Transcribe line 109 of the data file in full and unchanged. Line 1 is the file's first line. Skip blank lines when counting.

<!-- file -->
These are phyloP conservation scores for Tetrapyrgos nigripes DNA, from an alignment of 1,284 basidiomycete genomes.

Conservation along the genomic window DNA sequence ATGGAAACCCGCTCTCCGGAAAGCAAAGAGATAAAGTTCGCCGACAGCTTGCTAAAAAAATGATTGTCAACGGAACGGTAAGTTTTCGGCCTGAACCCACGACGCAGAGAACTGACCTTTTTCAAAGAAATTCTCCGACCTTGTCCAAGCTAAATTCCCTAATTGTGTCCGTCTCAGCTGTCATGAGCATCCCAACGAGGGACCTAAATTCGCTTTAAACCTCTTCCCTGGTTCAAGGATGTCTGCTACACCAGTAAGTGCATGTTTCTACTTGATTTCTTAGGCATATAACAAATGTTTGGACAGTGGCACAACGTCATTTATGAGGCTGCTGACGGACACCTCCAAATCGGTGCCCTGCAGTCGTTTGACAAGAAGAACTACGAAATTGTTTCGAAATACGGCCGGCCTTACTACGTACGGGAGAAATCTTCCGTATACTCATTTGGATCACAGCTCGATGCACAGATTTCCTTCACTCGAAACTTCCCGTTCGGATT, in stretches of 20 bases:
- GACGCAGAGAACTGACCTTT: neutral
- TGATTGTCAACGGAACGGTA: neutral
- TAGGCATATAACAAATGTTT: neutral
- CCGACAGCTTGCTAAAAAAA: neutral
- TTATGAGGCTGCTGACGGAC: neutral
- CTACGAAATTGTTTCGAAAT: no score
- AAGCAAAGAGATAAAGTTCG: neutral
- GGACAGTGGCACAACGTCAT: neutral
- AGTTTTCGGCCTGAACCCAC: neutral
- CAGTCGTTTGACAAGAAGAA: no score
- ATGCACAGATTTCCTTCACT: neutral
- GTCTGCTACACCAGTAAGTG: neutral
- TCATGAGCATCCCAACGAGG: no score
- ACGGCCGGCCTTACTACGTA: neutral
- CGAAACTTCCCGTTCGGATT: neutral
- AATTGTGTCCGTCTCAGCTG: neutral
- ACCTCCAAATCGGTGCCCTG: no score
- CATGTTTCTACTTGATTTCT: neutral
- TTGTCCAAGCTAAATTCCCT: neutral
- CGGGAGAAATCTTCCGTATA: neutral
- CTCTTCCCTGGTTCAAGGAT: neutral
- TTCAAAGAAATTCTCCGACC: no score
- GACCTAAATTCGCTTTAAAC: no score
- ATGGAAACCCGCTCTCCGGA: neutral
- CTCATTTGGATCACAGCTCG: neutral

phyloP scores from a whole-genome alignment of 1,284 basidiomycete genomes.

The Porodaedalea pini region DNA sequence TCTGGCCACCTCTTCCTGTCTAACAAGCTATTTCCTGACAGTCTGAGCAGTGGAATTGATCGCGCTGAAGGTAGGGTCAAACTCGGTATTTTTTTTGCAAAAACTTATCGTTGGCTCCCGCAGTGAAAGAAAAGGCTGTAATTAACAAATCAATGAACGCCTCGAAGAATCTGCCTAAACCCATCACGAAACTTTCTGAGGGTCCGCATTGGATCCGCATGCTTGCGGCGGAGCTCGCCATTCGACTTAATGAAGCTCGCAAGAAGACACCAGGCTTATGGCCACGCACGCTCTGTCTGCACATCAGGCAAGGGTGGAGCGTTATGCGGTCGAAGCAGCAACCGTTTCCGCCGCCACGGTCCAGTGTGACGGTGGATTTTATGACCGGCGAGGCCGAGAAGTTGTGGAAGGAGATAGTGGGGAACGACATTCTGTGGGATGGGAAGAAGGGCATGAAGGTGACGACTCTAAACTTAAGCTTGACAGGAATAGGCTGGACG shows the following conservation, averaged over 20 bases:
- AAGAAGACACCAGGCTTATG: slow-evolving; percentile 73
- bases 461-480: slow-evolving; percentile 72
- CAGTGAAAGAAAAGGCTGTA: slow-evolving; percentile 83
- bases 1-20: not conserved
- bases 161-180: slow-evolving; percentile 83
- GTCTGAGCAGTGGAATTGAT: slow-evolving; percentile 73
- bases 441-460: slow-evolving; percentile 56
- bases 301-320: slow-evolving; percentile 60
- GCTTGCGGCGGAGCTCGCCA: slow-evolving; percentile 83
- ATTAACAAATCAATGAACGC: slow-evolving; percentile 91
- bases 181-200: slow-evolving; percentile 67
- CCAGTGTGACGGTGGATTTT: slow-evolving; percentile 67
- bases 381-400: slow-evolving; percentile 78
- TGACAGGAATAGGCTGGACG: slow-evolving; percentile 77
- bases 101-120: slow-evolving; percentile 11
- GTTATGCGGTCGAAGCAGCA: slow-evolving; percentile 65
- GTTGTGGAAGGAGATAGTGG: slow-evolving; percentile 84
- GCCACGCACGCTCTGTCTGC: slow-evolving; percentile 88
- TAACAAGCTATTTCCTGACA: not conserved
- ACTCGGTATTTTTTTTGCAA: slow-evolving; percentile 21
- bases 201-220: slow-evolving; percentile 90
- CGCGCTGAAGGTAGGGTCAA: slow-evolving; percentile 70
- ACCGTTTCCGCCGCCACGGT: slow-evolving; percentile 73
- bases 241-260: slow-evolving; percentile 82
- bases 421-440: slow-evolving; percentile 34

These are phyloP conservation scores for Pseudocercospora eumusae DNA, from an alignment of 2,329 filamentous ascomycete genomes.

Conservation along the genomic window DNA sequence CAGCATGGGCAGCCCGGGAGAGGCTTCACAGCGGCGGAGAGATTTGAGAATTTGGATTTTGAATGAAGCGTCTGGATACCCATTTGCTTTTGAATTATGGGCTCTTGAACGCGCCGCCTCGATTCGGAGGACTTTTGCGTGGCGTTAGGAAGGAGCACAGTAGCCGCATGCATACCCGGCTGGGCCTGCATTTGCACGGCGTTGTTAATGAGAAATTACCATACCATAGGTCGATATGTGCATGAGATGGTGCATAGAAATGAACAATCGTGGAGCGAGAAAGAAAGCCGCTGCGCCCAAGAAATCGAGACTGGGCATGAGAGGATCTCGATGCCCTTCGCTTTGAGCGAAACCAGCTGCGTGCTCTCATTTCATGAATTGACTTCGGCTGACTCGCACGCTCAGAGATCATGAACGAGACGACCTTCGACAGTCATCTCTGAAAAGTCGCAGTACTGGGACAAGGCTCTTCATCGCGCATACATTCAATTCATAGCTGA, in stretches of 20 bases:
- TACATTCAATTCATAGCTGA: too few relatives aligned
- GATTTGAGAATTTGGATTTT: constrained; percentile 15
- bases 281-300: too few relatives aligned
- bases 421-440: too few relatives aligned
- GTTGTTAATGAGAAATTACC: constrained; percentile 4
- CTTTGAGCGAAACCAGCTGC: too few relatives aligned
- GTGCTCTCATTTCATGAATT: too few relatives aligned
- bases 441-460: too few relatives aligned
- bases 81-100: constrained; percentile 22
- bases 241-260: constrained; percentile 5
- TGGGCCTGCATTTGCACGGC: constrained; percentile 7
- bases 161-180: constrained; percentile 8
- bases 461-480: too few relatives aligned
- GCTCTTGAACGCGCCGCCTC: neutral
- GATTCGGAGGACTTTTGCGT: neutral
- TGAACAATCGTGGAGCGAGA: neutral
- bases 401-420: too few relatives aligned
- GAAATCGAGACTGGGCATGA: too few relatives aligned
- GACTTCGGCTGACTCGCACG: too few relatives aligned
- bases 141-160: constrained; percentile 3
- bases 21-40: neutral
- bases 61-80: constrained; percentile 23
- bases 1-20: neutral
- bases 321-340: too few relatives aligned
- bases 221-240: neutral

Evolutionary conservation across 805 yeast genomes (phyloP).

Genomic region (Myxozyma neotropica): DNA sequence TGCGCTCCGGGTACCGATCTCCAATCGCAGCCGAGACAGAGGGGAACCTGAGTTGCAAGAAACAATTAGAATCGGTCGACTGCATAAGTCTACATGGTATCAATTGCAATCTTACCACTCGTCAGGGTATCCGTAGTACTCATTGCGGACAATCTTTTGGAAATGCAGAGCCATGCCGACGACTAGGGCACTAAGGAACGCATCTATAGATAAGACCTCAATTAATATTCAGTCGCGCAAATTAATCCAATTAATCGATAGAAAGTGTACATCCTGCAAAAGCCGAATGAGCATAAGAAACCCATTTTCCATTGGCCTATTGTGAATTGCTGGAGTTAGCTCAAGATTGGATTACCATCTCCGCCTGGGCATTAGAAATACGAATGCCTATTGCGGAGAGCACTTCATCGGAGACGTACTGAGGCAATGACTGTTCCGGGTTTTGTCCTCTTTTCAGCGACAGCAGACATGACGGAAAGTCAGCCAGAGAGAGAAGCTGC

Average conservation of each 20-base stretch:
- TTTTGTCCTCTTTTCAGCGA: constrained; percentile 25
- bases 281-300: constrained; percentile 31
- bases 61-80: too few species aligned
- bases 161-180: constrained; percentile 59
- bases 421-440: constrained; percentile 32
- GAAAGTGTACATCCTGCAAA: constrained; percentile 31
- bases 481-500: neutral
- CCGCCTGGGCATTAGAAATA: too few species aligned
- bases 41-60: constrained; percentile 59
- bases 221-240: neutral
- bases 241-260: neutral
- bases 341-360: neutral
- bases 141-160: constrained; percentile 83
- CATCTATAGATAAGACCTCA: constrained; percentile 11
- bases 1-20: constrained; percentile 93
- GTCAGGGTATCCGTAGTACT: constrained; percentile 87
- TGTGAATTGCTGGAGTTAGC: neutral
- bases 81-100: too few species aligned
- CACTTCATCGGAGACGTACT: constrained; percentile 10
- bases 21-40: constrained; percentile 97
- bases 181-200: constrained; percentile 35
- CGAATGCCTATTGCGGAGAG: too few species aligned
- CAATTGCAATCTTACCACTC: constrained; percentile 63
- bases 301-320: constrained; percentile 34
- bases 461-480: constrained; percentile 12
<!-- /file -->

- bases 461-480: constrained; percentile 12